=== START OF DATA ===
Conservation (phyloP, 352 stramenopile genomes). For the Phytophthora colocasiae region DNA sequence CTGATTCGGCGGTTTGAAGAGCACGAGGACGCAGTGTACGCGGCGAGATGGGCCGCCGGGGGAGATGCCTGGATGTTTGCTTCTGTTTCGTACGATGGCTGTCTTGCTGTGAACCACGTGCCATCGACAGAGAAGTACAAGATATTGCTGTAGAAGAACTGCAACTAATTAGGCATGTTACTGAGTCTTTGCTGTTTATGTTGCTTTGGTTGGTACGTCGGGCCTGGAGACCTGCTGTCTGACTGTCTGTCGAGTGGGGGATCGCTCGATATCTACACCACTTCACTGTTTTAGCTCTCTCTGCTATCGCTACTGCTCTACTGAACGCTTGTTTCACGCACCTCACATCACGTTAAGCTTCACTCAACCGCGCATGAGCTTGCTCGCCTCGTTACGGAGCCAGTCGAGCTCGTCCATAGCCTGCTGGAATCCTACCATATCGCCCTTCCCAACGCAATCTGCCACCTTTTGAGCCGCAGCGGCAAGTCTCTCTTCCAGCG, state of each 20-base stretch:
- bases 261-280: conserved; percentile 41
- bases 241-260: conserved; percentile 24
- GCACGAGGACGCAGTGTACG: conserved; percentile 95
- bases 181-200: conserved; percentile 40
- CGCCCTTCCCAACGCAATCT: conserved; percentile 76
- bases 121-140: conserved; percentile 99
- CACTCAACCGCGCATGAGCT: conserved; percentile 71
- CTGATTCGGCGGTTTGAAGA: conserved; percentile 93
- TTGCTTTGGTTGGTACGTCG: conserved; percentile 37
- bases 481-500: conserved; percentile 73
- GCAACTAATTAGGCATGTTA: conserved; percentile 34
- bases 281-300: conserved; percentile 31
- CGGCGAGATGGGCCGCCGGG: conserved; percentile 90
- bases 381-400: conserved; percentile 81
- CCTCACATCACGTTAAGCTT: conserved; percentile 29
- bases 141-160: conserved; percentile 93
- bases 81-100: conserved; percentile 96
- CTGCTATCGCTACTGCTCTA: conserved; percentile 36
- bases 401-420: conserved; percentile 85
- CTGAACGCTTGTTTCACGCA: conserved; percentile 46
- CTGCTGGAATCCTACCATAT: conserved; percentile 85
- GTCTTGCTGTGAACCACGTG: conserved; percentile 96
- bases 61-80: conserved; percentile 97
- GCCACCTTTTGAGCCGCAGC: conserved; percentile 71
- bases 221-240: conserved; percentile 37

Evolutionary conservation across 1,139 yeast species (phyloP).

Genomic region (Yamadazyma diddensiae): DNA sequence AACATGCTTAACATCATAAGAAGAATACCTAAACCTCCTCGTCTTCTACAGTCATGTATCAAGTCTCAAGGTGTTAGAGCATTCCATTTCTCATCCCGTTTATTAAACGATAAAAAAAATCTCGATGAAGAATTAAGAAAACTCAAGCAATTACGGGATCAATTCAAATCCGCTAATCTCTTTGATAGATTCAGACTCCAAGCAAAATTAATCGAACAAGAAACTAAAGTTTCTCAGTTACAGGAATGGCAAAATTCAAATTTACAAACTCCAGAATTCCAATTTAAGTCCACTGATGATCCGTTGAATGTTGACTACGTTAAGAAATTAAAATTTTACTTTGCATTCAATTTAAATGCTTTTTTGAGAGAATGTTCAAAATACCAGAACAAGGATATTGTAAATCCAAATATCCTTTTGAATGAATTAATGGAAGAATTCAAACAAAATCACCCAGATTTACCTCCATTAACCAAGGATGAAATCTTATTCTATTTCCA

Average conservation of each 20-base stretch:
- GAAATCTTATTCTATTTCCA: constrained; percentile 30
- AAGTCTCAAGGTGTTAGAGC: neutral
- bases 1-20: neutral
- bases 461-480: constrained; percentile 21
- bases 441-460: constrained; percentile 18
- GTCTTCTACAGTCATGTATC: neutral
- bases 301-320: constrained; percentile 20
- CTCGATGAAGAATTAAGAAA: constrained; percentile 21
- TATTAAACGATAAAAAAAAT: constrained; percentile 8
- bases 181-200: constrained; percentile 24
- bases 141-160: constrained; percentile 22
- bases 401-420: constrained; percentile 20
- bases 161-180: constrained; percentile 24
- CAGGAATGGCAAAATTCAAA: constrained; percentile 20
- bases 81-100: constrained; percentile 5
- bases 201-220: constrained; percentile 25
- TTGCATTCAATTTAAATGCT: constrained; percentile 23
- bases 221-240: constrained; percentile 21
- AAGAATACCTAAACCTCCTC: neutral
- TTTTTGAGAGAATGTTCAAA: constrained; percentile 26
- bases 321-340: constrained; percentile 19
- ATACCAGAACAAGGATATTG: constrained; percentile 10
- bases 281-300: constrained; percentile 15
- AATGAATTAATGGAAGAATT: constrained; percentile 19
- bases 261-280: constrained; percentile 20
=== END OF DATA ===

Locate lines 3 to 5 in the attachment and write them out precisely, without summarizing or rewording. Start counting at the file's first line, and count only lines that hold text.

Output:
- bases 241-260: conserved; percentile 24
- GCACGAGGACGCAGTGTACG: conserved; percentile 95
- bases 181-200: conserved; percentile 40